It’s at the tongue where I got to (had to) be creative. As I said before, the actuator didn’t fit the tongue extension and the hydraulic line needed to be disconnectable. If your trailer doesn’t have a tongue extension like mine, then you should be able to get an actuator that fits your tongue perfectly and you can connect the hydraulic line directly to the actuator.
I solved the first challenge by installing two 1/4″ thick spring shackles as shims between the actuator’s 3″ wide mounting flanges and the 2-1/2″ wide tongue. The shackle holes were almost perfectly spaced out of the package but required slight resizing. I made a couple of 2-1/4″ long spacers out of 1/2″ steel pipe to reinforce the inside of the tongue tube so that I could torque down the actuator mounting bolts through all four pieces.
I solved the hydraulic line problem by installing a quick disconnect fitting between the actuator and the steel hydraulic line. These are the same kind of fittings used for portable pressure washer hoses. Choose brass fittings so they won’t rust. Mine required 1/8″ to 1/4″ adapters on both sides of the fitting.
I inserted a short brake hose between the quick disconnect fitting and the steel line and secured the end of the steel line to the frame with a handmade bracket. The result is that I can easily disconnect the brake line along with the lights before launching and reconnect them before hitting the road. I’m pleased that this doesn’t introduce air into the system and doesn’t affect braking.
After all the hardware is installed, all that remains is to fill the reservoir with fluid, bleed air from the lines, adjust the brake shoes, and road test. The installation instructions cover each of these steps.
The new setup is much easier to stop now. Besides being safer, it also makes trailering a more relaxing experience, which is especially important on longer trips.
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9 Comments Add yours
Have you had any problems with the quick disconnect part of the system since you installed this?
I will probably replace the O ring seal inside the female coupler soon but other than that, none.
Im in the process of looking for a used 30′ + sailboat somewhere in california the problem is i live i canada.I have so many question to ask as i am new to sailboats
Welcome to sailing, Lane!
Did you look in the Seattle area? Some nice boats can be had there, albeit at a little higher prices than CA. But it would save you a lot of time and transportation costs.
Read everything you can, watch YouTube videos, find a local mentor if you can, and practice yourself. If you have questions about any of the topics on this site, feel free to ask a question in the comments and somebody will reply.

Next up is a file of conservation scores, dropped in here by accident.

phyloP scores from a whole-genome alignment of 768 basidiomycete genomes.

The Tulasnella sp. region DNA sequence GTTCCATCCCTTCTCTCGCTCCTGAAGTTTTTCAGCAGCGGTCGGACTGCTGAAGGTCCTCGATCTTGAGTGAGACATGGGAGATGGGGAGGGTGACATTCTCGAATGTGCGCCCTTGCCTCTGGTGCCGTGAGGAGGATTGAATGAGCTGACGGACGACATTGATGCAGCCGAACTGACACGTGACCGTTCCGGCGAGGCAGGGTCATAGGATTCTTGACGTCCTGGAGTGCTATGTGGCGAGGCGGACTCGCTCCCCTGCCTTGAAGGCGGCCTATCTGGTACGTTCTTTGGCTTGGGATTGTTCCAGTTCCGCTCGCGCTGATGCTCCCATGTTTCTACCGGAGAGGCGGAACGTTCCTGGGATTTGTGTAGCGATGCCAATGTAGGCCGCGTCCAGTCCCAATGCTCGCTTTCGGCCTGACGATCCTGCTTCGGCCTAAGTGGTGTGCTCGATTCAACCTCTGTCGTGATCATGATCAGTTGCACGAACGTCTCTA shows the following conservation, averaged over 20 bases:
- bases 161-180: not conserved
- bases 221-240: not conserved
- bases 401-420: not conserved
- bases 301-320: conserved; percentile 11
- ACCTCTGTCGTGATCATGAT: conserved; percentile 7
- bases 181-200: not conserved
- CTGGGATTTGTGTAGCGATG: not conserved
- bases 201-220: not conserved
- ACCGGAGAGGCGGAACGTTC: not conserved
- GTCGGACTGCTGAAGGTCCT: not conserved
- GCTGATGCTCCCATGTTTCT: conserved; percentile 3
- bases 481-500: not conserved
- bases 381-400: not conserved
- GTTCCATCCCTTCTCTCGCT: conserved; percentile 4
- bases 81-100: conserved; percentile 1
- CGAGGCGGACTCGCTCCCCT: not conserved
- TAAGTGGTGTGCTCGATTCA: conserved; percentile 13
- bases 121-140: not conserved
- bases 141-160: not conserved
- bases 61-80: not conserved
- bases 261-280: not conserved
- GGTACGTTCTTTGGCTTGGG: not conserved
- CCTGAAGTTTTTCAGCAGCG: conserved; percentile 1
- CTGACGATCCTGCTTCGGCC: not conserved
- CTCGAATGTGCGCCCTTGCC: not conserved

Have you looked into electronic brakes and use of a brake controller, as opposed to surge systems? I wonder if there is a point where one is a better choice over the other. My Ford F150 has the towing package that made installing the controller easy and we use it for towing our 2200# travel trailer. I am hoping to convert my EZ Loader/ Venture 21 boat trailer and save running all the hydraulic lines (and avoiding that disconnect challenge, if I were ever to rig a tongue extension).
Thanks for reporting on another useful project is a very thoughtful and helpful way!
Yes, I did consider electric brakes and electric over hydraulic (EOH) systems before I decided on a surge brake system. The general consensus among boat trailer owners is that submerging electromagnetic brakes and their wiring in water isn’t a good thing, as this West Advisor article states:
EOH system are a much better choice because they use the same hydraulic components as surge systems do except instead of a mechanical hydraulic actuator, they employ a motorized actuator controlled from the cab. The biggest drawback is the much higher cost, typically more than the cost of most entire boat trailers, as this BoatUS article states:
Still, you’ll probably be submerging the EOH controller at every launch and retrieval. Since you already have a controller installed, an EOH system might not be a bad option for you and definitely worth comparing the pros and cons with a surge system before deciding.
Read over both the articles I linked to and see what makes the best sense to you.
As is typical, your reply is thoughtful presented, we’ll reasoned and thoroughly supported. I’ve just added another project to my list! Thanks for sharing your wisdom and amazing store of knowledge in this sailing blog.
Is there any reason to use a hydraulic coupler with manual lockout over electric lockout? I’m planning on replacing old rusty drum brakes with hydraulic disc brakes and use Titan coupler with electric lockout. Thanks!
Just the extra wiring complexity and risk of corrosion and shorts from being immersed.